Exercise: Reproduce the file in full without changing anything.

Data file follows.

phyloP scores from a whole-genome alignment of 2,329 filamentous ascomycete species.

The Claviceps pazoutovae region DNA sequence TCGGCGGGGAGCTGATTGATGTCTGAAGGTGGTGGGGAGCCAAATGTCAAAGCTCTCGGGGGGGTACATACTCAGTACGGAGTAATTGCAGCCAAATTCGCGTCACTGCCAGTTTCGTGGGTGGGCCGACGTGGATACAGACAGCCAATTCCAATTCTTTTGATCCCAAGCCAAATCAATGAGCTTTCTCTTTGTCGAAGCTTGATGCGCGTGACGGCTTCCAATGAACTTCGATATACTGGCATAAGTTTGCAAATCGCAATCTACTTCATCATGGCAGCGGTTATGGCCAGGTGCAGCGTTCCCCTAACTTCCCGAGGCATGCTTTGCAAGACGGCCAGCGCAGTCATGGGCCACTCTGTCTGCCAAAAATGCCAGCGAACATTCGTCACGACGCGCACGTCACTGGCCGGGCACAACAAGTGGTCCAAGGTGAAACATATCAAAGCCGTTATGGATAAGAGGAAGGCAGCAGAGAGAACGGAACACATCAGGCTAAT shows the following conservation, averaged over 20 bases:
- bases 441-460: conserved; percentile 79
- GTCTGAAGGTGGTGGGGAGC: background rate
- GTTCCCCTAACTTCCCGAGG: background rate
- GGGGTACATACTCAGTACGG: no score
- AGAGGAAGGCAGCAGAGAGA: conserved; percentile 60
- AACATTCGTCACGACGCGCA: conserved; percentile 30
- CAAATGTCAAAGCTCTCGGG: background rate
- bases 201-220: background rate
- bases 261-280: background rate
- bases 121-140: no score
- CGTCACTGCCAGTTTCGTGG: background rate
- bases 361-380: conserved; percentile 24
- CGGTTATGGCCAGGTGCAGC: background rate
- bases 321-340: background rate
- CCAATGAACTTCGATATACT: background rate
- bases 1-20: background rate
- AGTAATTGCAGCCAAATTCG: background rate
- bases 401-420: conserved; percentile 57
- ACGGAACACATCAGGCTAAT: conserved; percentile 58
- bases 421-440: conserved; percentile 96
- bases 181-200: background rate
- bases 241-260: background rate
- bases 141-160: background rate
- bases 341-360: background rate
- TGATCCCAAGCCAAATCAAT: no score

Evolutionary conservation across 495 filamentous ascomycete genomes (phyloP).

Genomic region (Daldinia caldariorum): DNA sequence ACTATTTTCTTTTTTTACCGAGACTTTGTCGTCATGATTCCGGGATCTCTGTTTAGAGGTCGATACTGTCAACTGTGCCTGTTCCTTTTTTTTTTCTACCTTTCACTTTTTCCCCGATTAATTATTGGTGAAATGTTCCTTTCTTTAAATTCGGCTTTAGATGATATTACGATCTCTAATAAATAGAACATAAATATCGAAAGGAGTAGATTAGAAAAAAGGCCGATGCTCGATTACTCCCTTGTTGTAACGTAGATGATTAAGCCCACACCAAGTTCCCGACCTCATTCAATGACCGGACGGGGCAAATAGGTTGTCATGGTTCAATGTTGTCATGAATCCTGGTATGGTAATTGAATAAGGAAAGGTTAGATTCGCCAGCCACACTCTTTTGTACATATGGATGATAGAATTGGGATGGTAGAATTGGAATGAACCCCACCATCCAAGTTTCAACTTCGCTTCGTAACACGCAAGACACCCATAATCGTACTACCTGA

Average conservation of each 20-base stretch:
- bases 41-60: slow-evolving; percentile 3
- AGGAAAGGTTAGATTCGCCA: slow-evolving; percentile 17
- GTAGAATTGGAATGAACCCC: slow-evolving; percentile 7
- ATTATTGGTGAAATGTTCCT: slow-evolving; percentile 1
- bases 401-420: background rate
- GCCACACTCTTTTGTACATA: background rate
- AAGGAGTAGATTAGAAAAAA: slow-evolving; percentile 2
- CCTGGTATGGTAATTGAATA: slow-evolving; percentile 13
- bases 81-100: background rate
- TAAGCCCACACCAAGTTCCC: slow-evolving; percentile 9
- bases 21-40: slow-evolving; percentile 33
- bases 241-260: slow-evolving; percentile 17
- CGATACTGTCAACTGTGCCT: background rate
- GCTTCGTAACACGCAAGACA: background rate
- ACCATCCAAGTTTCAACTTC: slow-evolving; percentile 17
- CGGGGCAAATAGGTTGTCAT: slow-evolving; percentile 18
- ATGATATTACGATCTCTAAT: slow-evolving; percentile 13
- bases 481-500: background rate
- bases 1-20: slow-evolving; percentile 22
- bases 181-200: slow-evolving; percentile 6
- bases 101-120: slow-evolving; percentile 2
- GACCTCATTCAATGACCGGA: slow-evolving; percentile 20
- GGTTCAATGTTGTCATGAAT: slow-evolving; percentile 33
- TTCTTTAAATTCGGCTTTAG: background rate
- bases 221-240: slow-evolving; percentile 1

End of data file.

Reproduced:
phyloP scores from a whole-genome alignment of 2,329 filamentous ascomycete species.

The Claviceps pazoutovae region DNA sequence TCGGCGGGGAGCTGATTGATGTCTGAAGGTGGTGGGGAGCCAAATGTCAAAGCTCTCGGGGGGGTACATACTCAGTACGGAGTAATTGCAGCCAAATTCGCGTCACTGCCAGTTTCGTGGGTGGGCCGACGTGGATACAGACAGCCAATTCCAATTCTTTTGATCCCAAGCCAAATCAATGAGCTTTCTCTTTGTCGAAGCTTGATGCGCGTGACGGCTTCCAATGAACTTCGATATACTGGCATAAGTTTGCAAATCGCAATCTACTTCATCATGGCAGCGGTTATGGCCAGGTGCAGCGTTCCCCTAACTTCCCGAGGCATGCTTTGCAAGACGGCCAGCGCAGTCATGGGCCACTCTGTCTGCCAAAAATGCCAGCGAACATTCGTCACGACGCGCACGTCACTGGCCGGGCACAACAAGTGGTCCAAGGTGAAACATATCAAAGCCGTTATGGATAAGAGGAAGGCAGCAGAGAGAACGGAACACATCAGGCTAAT shows the following conservation, averaged over 20 bases:
- bases 441-460: conserved; percentile 79
- GTCTGAAGGTGGTGGGGAGC: background rate
- GTTCCCCTAACTTCCCGAGG: background rate
- GGGGTACATACTCAGTACGG: no score
- AGAGGAAGGCAGCAGAGAGA: conserved; percentile 60
- AACATTCGTCACGACGCGCA: conserved; percentile 30
- CAAATGTCAAAGCTCTCGGG: background rate
- bases 201-220: background rate
- bases 261-280: background rate
- bases 121-140: no score
- CGTCACTGCCAGTTTCGTGG: background rate
- bases 361-380: conserved; percentile 24
- CGGTTATGGCCAGGTGCAGC: background rate
- bases 321-340: background rate
- CCAATGAACTTCGATATACT: background rate
- bases 1-20: background rate
- AGTAATTGCAGCCAAATTCG: background rate
- bases 401-420: conserved; percentile 57
- ACGGAACACATCAGGCTAAT: conserved; percentile 58
- bases 421-440: conserved; percentile 96
- bases 181-200: background rate
- bases 241-260: background rate
- bases 141-160: background rate
- bases 341-360: background rate
- TGATCCCAAGCCAAATCAAT: no score

Evolutionary conservation across 495 filamentous ascomycete genomes (phyloP).

Genomic region (Daldinia caldariorum): DNA sequence ACTATTTTCTTTTTTTACCGAGACTTTGTCGTCATGATTCCGGGATCTCTGTTTAGAGGTCGATACTGTCAACTGTGCCTGTTCCTTTTTTTTTTCTACCTTTCACTTTTTCCCCGATTAATTATTGGTGAAATGTTCCTTTCTTTAAATTCGGCTTTAGATGATATTACGATCTCTAATAAATAGAACATAAATATCGAAAGGAGTAGATTAGAAAAAAGGCCGATGCTCGATTACTCCCTTGTTGTAACGTAGATGATTAAGCCCACACCAAGTTCCCGACCTCATTCAATGACCGGACGGGGCAAATAGGTTGTCATGGTTCAATGTTGTCATGAATCCTGGTATGGTAATTGAATAAGGAAAGGTTAGATTCGCCAGCCACACTCTTTTGTACATATGGATGATAGAATTGGGATGGTAGAATTGGAATGAACCCCACCATCCAAGTTTCAACTTCGCTTCGTAACACGCAAGACACCCATAATCGTACTACCTGA

Average conservation of each 20-base stretch:
- bases 41-60: slow-evolving; percentile 3
- AGGAAAGGTTAGATTCGCCA: slow-evolving; percentile 17
- GTAGAATTGGAATGAACCCC: slow-evolving; percentile 7
- ATTATTGGTGAAATGTTCCT: slow-evolving; percentile 1
- bases 401-420: background rate
- GCCACACTCTTTTGTACATA: background rate
- AAGGAGTAGATTAGAAAAAA: slow-evolving; percentile 2
- CCTGGTATGGTAATTGAATA: slow-evolving; percentile 13
- bases 81-100: background rate
- TAAGCCCACACCAAGTTCCC: slow-evolving; percentile 9
- bases 21-40: slow-evolving; percentile 33
- bases 241-260: slow-evolving; percentile 17
- CGATACTGTCAACTGTGCCT: background rate
- GCTTCGTAACACGCAAGACA: background rate
- ACCATCCAAGTTTCAACTTC: slow-evolving; percentile 17
- CGGGGCAAATAGGTTGTCAT: slow-evolving; percentile 18
- ATGATATTACGATCTCTAAT: slow-evolving; percentile 13
- bases 481-500: background rate
- bases 1-20: slow-evolving; percentile 22
- bases 181-200: slow-evolving; percentile 6
- bases 101-120: slow-evolving; percentile 2
- GACCTCATTCAATGACCGGA: slow-evolving; percentile 20
- GGTTCAATGTTGTCATGAAT: slow-evolving; percentile 33
- TTCTTTAAATTCGGCTTTAG: background rate
- bases 221-240: slow-evolving; percentile 1